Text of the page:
The Omniscient Gaze Of Lord Krishna

The Omniscient Gaze Of Lord Krishna

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The classical frescoes of India are to be found in ancient cave temples and palaces. Originally expounded in Sanskrt text namely Chitrasootram, these murals serve a particular purpose to the painter as well as to the connoisseur and are the result of a highly specific technique. From the ninth through the twelfth centuries CE, this style of semi-permanent painting enjoyed royal patronage in the Kerala region. The term Kerala mural refers to a characteristic style of frescoes, a fine example of which could be seen on this page.

It depicts Lord Krishna, a favourite subject of the Vaishnavite South. He is seated in lalitasana, the dangling limb having gone off the frame, as He plays on the flute. The pale sage green colour of His complexion is imbued with texture, the lines of each limb and curve defined by a pronounced obsidian shade. The bright marigold hue of His silken dhoti sets off the unusual colour. The gaze of those large, irresistibly beautiful eyes is directed to the left, perhaps taking in the form of a dancing milkmaid or a devotee at the receiving end of His succour.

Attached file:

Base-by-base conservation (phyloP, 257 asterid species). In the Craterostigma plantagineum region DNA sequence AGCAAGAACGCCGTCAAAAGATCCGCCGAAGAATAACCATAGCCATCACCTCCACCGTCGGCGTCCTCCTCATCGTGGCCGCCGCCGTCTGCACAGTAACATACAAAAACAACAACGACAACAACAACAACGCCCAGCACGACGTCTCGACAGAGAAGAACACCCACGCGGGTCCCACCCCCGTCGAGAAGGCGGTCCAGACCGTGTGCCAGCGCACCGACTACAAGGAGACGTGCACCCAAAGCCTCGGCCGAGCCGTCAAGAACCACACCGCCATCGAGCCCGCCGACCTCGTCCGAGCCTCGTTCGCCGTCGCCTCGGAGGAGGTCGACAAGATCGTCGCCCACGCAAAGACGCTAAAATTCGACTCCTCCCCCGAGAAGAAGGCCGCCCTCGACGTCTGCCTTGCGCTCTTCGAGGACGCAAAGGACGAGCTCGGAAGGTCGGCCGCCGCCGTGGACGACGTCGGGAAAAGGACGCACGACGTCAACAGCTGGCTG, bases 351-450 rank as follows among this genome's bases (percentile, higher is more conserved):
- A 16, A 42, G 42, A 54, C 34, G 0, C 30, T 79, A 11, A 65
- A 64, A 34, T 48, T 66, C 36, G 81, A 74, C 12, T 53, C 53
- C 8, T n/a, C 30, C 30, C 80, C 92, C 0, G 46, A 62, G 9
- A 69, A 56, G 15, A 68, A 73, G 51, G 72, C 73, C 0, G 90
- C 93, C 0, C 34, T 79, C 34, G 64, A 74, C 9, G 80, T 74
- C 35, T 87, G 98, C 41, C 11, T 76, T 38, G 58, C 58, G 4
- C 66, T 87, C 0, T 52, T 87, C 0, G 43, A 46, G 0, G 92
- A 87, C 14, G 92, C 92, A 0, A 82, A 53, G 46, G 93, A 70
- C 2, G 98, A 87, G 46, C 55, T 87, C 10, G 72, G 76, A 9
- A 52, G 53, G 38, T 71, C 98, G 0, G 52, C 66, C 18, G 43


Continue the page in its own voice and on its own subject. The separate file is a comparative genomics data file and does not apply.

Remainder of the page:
The crown on Lord Krishna’s head is an ornate number. It rests on His head and shoulders, its deep metallic gold colour interspersed with white flowers and silver trims. At its zenith is a clutch of three peacock feathers, integral to the iconography. From the curvaceous lines and colour palette of the composition to the subject in question, the work of art that you see on this page draws heavily from the Kerala mural tradition.

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Item Code: PT79
Kerala Mural
Artist : Saji
11.2 inch X 13.2 inch
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